International Law and Migration | 47xx
International migration is a multifaceted phenomenon that crosses not only political, economic, and social boundaries, but challenges the way states and the international community conceptualize and regulate it. It is an inherently transnational phenomenon that poses hard questions to policymakers, scholars, practitioners and has significant political, economic, and social implications. It affects the sense of identity, moral obligations, and civic responsibility. This course takes an interdisciplinary perspective into examining the relationship that international law has with global migration movements. It aims to explore the way international law constructs the subject of migration, delves into the forces that drive and benefit from migration, takes a look into the ways countries of destination and origin are affected by migration, subjects to critical scrutiny governance issues under the relevant UN conventions and national legal regimes, and discusses innovative approaches to dealing with migration. There are no prerequisites for this course. The final assignment consists of a paper not longer than 4,000 words, excluding footnotes and bibliography.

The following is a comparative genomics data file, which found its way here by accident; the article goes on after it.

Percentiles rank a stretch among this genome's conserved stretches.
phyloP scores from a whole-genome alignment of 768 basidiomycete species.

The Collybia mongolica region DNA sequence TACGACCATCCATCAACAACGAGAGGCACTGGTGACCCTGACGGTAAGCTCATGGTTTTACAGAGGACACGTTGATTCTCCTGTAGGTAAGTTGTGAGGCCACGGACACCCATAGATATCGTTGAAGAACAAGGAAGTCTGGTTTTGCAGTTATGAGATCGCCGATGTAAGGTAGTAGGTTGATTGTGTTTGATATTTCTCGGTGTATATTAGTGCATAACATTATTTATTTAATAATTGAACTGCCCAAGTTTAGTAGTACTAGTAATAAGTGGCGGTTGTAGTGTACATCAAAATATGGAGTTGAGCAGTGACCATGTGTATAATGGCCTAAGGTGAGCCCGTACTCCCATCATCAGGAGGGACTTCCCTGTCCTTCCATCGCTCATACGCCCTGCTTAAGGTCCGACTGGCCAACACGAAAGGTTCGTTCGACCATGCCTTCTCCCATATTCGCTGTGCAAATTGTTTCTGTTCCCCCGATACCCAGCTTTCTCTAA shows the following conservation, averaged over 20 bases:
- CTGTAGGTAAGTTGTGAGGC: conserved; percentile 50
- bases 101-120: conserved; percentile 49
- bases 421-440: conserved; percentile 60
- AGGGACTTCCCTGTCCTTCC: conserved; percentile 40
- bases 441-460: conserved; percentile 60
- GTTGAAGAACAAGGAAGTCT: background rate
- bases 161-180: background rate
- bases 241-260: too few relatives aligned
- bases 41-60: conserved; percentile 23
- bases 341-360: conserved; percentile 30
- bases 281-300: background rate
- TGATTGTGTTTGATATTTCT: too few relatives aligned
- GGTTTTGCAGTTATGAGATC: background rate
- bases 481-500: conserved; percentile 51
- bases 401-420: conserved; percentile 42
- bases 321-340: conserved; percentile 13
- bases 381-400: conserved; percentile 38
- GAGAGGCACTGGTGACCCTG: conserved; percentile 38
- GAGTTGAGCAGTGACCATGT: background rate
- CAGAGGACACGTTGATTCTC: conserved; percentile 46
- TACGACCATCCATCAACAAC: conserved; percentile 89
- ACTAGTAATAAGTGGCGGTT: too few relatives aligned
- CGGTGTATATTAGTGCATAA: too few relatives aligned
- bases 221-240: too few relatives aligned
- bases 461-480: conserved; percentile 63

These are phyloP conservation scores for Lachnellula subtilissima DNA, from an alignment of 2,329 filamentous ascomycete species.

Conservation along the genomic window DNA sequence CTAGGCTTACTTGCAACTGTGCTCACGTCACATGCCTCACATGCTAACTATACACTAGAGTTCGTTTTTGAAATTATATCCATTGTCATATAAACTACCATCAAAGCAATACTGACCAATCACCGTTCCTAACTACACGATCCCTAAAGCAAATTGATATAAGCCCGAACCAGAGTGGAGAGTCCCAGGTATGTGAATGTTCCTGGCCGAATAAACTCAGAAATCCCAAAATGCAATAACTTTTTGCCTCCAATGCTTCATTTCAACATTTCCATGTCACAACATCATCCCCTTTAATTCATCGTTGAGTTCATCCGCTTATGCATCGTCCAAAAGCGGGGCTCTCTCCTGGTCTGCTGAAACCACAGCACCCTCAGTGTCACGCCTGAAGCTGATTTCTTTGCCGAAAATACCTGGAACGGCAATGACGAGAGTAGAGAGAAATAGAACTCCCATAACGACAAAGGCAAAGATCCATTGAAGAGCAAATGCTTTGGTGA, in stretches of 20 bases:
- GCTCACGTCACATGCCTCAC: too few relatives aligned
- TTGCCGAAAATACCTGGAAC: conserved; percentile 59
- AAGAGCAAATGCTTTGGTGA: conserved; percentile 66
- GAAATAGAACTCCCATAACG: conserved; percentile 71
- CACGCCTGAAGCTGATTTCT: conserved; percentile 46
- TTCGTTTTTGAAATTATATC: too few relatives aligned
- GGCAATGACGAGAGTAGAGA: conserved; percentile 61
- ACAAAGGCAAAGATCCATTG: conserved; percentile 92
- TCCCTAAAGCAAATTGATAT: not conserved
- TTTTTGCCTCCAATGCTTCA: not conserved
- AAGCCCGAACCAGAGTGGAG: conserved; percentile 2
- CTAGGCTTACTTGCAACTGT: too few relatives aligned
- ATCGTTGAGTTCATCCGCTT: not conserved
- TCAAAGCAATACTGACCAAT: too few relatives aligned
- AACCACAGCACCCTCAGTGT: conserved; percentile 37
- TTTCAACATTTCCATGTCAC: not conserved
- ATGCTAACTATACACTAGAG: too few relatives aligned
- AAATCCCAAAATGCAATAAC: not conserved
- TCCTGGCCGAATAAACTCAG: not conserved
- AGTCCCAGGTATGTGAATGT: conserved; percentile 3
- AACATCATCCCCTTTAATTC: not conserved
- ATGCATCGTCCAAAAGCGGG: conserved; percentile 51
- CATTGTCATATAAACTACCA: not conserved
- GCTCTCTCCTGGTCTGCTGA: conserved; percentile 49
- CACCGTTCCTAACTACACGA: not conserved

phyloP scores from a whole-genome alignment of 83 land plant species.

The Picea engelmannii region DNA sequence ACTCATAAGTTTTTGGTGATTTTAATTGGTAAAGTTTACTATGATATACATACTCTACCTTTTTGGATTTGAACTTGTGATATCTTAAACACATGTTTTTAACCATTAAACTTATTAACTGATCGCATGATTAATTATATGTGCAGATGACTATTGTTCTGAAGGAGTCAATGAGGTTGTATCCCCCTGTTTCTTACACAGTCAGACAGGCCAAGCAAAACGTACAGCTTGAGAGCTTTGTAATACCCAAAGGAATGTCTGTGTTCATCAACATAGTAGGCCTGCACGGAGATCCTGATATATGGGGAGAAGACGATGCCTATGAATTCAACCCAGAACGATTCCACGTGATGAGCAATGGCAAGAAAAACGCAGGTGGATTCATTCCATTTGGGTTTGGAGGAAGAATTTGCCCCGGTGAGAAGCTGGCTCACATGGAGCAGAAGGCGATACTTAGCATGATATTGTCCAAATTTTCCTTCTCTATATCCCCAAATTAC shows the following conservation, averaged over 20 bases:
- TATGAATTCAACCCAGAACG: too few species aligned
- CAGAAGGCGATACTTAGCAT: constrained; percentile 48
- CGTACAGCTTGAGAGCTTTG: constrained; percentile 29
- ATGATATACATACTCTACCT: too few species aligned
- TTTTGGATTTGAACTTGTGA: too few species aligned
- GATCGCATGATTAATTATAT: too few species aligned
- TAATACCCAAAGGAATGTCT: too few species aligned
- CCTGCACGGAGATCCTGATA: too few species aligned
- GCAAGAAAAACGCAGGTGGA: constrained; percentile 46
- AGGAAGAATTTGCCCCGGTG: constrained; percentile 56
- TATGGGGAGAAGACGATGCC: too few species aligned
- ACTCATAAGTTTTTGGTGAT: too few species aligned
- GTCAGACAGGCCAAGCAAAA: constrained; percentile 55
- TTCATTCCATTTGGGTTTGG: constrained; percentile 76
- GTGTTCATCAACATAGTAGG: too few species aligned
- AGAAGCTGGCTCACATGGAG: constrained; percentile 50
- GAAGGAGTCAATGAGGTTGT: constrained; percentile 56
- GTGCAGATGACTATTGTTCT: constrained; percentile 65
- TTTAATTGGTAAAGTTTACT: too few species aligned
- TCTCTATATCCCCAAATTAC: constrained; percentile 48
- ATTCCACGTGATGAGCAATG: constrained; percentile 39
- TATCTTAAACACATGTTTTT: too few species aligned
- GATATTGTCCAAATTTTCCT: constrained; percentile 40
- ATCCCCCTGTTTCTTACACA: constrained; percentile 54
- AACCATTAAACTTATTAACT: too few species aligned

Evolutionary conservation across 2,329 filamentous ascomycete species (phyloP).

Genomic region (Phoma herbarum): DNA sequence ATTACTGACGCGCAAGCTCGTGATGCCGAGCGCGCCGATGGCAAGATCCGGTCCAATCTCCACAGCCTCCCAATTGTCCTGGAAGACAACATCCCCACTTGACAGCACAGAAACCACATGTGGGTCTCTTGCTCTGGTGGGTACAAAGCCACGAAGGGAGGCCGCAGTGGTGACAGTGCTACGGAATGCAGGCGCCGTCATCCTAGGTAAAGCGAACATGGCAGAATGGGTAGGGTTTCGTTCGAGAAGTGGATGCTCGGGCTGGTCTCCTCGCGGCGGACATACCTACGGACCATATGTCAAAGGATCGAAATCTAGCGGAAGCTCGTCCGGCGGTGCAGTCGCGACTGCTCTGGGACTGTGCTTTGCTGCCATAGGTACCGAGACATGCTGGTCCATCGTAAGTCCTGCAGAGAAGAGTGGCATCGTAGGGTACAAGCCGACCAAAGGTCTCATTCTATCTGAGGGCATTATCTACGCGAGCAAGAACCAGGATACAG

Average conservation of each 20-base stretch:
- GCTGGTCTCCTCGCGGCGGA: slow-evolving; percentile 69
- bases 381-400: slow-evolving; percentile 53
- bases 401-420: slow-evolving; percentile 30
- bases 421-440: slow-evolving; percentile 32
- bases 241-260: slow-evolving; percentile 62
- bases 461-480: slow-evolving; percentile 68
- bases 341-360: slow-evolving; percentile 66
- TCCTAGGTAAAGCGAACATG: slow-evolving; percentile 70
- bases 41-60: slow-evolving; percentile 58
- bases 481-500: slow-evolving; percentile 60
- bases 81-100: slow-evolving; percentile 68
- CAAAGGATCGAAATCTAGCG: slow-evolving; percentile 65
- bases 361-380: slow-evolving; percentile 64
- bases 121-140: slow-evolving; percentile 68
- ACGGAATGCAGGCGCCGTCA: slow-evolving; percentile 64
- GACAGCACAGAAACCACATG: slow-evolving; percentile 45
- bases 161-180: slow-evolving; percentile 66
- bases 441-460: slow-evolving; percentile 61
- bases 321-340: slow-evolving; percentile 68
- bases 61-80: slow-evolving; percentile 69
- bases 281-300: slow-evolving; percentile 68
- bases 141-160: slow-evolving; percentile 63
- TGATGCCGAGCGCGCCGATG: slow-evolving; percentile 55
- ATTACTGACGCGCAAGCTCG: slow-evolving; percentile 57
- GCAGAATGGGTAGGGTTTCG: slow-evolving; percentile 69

Credit Hours: 1
ULW: This course does not meet the Upper Level Writing (ULW) requirement.